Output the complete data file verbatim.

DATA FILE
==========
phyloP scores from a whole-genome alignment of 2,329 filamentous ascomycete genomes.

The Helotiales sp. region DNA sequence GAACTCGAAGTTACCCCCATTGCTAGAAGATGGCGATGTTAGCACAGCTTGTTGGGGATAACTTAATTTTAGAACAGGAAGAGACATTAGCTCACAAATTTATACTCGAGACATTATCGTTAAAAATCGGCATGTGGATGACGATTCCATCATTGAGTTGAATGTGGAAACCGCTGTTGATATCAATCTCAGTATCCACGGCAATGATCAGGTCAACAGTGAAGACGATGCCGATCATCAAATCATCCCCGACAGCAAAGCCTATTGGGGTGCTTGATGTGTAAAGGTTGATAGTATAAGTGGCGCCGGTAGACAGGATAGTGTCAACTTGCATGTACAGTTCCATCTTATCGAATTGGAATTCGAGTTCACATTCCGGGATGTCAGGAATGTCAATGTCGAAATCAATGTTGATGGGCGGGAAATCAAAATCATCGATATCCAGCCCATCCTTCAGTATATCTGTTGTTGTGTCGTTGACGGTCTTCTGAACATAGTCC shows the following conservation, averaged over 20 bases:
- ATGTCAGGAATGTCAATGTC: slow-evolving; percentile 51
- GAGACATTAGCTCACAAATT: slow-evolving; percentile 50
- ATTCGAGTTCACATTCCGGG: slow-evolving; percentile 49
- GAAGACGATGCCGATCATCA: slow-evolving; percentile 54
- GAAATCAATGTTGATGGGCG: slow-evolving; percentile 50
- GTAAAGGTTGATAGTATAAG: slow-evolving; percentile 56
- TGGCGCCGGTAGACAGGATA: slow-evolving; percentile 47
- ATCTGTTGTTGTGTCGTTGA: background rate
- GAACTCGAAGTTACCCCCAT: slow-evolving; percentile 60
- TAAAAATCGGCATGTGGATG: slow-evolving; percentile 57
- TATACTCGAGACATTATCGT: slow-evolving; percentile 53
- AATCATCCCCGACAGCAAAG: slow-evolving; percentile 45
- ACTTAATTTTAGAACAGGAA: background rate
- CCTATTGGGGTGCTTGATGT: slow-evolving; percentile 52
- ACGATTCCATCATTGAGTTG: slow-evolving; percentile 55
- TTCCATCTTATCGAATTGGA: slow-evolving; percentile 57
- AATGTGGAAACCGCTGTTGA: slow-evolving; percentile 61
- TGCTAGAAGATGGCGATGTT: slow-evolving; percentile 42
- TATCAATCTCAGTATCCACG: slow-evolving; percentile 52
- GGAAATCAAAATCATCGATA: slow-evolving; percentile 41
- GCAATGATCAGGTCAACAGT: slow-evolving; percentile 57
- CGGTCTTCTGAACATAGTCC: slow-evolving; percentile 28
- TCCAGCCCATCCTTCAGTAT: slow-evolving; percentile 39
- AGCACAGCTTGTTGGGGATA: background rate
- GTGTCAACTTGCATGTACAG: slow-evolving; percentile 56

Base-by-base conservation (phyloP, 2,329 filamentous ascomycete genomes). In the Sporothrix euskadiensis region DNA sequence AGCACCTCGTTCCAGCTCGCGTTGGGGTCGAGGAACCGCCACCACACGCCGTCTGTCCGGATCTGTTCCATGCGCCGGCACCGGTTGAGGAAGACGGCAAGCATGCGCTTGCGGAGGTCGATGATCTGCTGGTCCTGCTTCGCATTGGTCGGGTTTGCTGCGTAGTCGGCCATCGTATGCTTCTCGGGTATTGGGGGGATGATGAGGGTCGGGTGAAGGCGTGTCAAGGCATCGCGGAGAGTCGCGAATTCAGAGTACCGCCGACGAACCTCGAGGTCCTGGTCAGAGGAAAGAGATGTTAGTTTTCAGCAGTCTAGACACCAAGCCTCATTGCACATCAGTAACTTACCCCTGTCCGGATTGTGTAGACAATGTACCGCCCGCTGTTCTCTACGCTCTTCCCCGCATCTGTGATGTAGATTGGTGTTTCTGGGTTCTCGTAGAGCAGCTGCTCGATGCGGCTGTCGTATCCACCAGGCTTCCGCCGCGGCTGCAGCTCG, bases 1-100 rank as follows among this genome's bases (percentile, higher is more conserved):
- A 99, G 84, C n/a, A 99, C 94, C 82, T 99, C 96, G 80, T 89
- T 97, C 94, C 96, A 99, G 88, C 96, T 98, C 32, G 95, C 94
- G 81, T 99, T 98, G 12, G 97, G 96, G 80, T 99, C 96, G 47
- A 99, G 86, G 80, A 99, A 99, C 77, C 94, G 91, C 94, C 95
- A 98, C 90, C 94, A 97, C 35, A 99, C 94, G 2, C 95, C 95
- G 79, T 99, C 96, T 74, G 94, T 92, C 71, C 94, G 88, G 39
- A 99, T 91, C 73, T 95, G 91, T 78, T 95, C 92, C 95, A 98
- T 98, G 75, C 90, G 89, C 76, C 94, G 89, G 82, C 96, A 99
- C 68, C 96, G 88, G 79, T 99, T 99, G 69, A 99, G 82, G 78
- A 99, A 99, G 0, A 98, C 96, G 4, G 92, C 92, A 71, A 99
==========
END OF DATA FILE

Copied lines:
phyloP scores from a whole-genome alignment of 2,329 filamentous ascomycete genomes.

The Helotiales sp. region DNA sequence GAACTCGAAGTTACCCCCATTGCTAGAAGATGGCGATGTTAGCACAGCTTGTTGGGGATAACTTAATTTTAGAACAGGAAGAGACATTAGCTCACAAATTTATACTCGAGACATTATCGTTAAAAATCGGCATGTGGATGACGATTCCATCATTGAGTTGAATGTGGAAACCGCTGTTGATATCAATCTCAGTATCCACGGCAATGATCAGGTCAACAGTGAAGACGATGCCGATCATCAAATCATCCCCGACAGCAAAGCCTATTGGGGTGCTTGATGTGTAAAGGTTGATAGTATAAGTGGCGCCGGTAGACAGGATAGTGTCAACTTGCATGTACAGTTCCATCTTATCGAATTGGAATTCGAGTTCACATTCCGGGATGTCAGGAATGTCAATGTCGAAATCAATGTTGATGGGCGGGAAATCAAAATCATCGATATCCAGCCCATCCTTCAGTATATCTGTTGTTGTGTCGTTGACGGTCTTCTGAACATAGTCC shows the following conservation, averaged over 20 bases:
- ATGTCAGGAATGTCAATGTC: slow-evolving; percentile 51
- GAGACATTAGCTCACAAATT: slow-evolving; percentile 50
- ATTCGAGTTCACATTCCGGG: slow-evolving; percentile 49
- GAAGACGATGCCGATCATCA: slow-evolving; percentile 54
- GAAATCAATGTTGATGGGCG: slow-evolving; percentile 50
- GTAAAGGTTGATAGTATAAG: slow-evolving; percentile 56
- TGGCGCCGGTAGACAGGATA: slow-evolving; percentile 47
- ATCTGTTGTTGTGTCGTTGA: background rate
- GAACTCGAAGTTACCCCCAT: slow-evolving; percentile 60
- TAAAAATCGGCATGTGGATG: slow-evolving; percentile 57
- TATACTCGAGACATTATCGT: slow-evolving; percentile 53
- AATCATCCCCGACAGCAAAG: slow-evolving; percentile 45
- ACTTAATTTTAGAACAGGAA: background rate
- CCTATTGGGGTGCTTGATGT: slow-evolving; percentile 52
- ACGATTCCATCATTGAGTTG: slow-evolving; percentile 55
- TTCCATCTTATCGAATTGGA: slow-evolving; percentile 57
- AATGTGGAAACCGCTGTTGA: slow-evolving; percentile 61
- TGCTAGAAGATGGCGATGTT: slow-evolving; percentile 42
- TATCAATCTCAGTATCCACG: slow-evolving; percentile 52
- GGAAATCAAAATCATCGATA: slow-evolving; percentile 41
- GCAATGATCAGGTCAACAGT: slow-evolving; percentile 57
- CGGTCTTCTGAACATAGTCC: slow-evolving; percentile 28
- TCCAGCCCATCCTTCAGTAT: slow-evolving; percentile 39
- AGCACAGCTTGTTGGGGATA: background rate
- GTGTCAACTTGCATGTACAG: slow-evolving; percentile 56

Base-by-base conservation (phyloP, 2,329 filamentous ascomycete genomes). In the Sporothrix euskadiensis region DNA sequence AGCACCTCGTTCCAGCTCGCGTTGGGGTCGAGGAACCGCCACCACACGCCGTCTGTCCGGATCTGTTCCATGCGCCGGCACCGGTTGAGGAAGACGGCAAGCATGCGCTTGCGGAGGTCGATGATCTGCTGGTCCTGCTTCGCATTGGTCGGGTTTGCTGCGTAGTCGGCCATCGTATGCTTCTCGGGTATTGGGGGGATGATGAGGGTCGGGTGAAGGCGTGTCAAGGCATCGCGGAGAGTCGCGAATTCAGAGTACCGCCGACGAACCTCGAGGTCCTGGTCAGAGGAAAGAGATGTTAGTTTTCAGCAGTCTAGACACCAAGCCTCATTGCACATCAGTAACTTACCCCTGTCCGGATTGTGTAGACAATGTACCGCCCGCTGTTCTCTACGCTCTTCCCCGCATCTGTGATGTAGATTGGTGTTTCTGGGTTCTCGTAGAGCAGCTGCTCGATGCGGCTGTCGTATCCACCAGGCTTCCGCCGCGGCTGCAGCTCG, bases 1-100 rank as follows among this genome's bases (percentile, higher is more conserved):
- A 99, G 84, C n/a, A 99, C 94, C 82, T 99, C 96, G 80, T 89
- T 97, C 94, C 96, A 99, G 88, C 96, T 98, C 32, G 95, C 94
- G 81, T 99, T 98, G 12, G 97, G 96, G 80, T 99, C 96, G 47
- A 99, G 86, G 80, A 99, A 99, C 77, C 94, G 91, C 94, C 95
- A 98, C 90, C 94, A 97, C 35, A 99, C 94, G 2, C 95, C 95
- G 79, T 99, C 96, T 74, G 94, T 92, C 71, C 94, G 88, G 39
- A 99, T 91, C 73, T 95, G 91, T 78, T 95, C 92, C 95, A 98
- T 98, G 75, C 90, G 89, C 76, C 94, G 89, G 82, C 96, A 99
- C 68, C 96, G 88, G 79, T 99, T 99, G 69, A 99, G 82, G 78
- A 99, A 99, G 0, A 98, C 96, G 4, G 92, C 92, A 71, A 99